HAVANA (Reuters) - Cuba rolled out the red carpet on Friday for the first planeload of tourists to arrive on the Communist-run island in months as it struggles toward a post-pandemic new normalcy.
The import-dependent country has been plunged into crisis and scarcity by tough U.S. sanctions and the COVID-19 outbreak.
The arrival was seen as a hopeful sign for tens of thousands of laid-off leisure industry employees, shuttered small businesses and hard-pressed residents in general.
An Air Canada plane arrived at midday at the Cayo-Coco airport on the northcentral coast. Air Canada Vacations, the airline’s tour business, said it would now fly weekly to Cuba and biweekly beginning next month.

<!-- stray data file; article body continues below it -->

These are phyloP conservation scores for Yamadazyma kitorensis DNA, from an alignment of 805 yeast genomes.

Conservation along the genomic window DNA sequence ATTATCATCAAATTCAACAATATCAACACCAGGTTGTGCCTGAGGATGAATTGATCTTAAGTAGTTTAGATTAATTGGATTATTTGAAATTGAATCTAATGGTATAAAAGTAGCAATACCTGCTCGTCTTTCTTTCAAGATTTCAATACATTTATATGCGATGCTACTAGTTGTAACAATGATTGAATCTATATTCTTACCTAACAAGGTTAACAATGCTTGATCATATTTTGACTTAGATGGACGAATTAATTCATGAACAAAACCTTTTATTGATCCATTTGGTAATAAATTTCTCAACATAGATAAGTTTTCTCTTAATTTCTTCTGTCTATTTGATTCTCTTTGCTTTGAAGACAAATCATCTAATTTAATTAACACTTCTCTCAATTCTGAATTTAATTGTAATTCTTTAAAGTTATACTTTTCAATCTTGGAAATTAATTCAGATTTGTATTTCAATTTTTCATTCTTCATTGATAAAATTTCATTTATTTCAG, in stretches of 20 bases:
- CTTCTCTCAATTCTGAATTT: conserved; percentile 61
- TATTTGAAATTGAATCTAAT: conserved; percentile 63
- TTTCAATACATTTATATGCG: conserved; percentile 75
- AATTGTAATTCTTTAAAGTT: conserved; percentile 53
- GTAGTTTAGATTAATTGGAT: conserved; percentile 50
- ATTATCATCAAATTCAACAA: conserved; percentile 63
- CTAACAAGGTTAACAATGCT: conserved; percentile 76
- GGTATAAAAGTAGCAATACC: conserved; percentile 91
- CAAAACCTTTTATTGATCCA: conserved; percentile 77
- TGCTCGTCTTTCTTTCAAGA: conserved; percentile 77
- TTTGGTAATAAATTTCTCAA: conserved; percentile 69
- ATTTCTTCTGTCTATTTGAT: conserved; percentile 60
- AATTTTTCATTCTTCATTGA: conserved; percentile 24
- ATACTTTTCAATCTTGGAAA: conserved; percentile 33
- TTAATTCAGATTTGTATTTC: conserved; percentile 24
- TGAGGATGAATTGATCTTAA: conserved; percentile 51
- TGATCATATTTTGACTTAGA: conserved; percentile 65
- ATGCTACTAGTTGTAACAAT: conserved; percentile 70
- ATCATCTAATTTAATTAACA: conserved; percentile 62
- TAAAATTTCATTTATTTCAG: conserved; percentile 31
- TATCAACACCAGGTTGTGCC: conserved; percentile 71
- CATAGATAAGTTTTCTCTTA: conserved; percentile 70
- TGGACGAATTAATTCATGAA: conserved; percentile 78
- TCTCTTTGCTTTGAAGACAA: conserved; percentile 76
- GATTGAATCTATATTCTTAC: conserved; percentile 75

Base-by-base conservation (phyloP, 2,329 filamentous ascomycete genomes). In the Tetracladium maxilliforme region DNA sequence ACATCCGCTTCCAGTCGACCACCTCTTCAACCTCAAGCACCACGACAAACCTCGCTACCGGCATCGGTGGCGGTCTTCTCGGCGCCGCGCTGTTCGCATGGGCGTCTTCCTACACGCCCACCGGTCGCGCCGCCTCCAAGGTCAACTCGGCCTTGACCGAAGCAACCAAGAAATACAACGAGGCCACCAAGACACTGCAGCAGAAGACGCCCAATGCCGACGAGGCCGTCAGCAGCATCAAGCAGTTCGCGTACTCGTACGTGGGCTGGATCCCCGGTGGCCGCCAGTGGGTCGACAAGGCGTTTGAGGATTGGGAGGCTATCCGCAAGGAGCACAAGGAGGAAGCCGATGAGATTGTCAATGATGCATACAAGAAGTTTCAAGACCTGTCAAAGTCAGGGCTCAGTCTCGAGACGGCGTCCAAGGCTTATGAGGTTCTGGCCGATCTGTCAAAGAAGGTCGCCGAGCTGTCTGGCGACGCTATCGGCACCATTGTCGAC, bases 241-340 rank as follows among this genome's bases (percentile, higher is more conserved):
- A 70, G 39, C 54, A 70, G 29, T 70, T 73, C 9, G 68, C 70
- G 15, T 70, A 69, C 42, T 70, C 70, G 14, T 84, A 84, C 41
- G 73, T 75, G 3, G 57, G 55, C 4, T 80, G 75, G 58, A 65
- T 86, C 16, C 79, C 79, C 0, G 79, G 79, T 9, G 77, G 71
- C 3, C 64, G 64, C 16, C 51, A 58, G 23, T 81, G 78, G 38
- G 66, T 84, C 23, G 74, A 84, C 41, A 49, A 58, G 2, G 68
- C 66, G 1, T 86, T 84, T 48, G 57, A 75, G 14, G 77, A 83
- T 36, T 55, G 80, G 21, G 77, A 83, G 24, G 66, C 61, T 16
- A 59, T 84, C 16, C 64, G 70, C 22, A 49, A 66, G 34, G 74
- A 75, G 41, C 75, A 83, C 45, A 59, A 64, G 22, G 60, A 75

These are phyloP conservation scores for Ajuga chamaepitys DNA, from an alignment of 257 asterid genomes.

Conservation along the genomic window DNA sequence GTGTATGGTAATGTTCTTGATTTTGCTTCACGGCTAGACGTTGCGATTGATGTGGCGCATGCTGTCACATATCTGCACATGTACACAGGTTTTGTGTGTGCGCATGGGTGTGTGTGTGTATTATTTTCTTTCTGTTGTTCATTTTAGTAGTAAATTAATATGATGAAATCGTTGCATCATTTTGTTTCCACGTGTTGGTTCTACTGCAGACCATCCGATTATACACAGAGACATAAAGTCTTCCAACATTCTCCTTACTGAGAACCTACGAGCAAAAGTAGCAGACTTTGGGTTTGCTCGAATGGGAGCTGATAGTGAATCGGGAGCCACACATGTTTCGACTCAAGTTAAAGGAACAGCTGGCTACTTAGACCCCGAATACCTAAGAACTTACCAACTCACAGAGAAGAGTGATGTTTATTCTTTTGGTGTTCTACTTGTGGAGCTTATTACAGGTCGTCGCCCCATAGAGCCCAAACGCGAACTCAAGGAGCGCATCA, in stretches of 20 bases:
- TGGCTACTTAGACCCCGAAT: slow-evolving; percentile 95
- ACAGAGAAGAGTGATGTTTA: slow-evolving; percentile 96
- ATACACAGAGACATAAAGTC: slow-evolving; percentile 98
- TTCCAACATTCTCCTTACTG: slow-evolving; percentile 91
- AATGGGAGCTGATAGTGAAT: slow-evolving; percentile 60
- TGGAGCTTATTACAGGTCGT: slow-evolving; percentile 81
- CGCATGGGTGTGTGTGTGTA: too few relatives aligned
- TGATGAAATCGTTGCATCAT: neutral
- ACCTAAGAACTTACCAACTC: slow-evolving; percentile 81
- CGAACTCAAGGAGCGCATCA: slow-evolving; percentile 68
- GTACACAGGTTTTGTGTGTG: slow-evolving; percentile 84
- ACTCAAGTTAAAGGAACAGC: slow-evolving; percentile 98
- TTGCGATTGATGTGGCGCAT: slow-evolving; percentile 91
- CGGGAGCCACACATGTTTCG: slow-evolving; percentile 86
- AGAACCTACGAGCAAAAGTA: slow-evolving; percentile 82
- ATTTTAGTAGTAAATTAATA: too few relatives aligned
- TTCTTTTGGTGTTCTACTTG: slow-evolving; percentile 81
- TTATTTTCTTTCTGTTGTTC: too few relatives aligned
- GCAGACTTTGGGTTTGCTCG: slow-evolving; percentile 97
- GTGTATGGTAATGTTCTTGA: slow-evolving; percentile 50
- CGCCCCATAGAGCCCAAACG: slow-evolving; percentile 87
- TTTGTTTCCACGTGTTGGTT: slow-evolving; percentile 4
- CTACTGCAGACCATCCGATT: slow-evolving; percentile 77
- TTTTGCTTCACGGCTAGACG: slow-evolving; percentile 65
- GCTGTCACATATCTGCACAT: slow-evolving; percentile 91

Cuba closed its airports in March due to the pandemic. While some hotels are open under international sanitary regulations at resorts in isolated areas such as Cayo-Coco, there is no indication when Havana and other cities might allow foreign visitors to return.
Cuba has managed to control the pandemic in most of the country. But it is currently trying to contain a new outbreak in Havana, along with lesser outbreaks in a few other provinces.
The country has reported nearly 4,300 COVID-19 cases to date and 100 deaths.
Canada has long been Cuba’s most important tourist provider, accounting for 1.1 million of the 4.2 million arrivals in 2019, according to the government.
Industry revenues were $2.6 billion last year.
The United States bans residents from making tourist trips to Cuba as part of its decades-old trade embargo, but U.S. citizens can still travel to the Caribbean island for purposes including education.
Reporting by Marc Frank; Editing by Tom Brown
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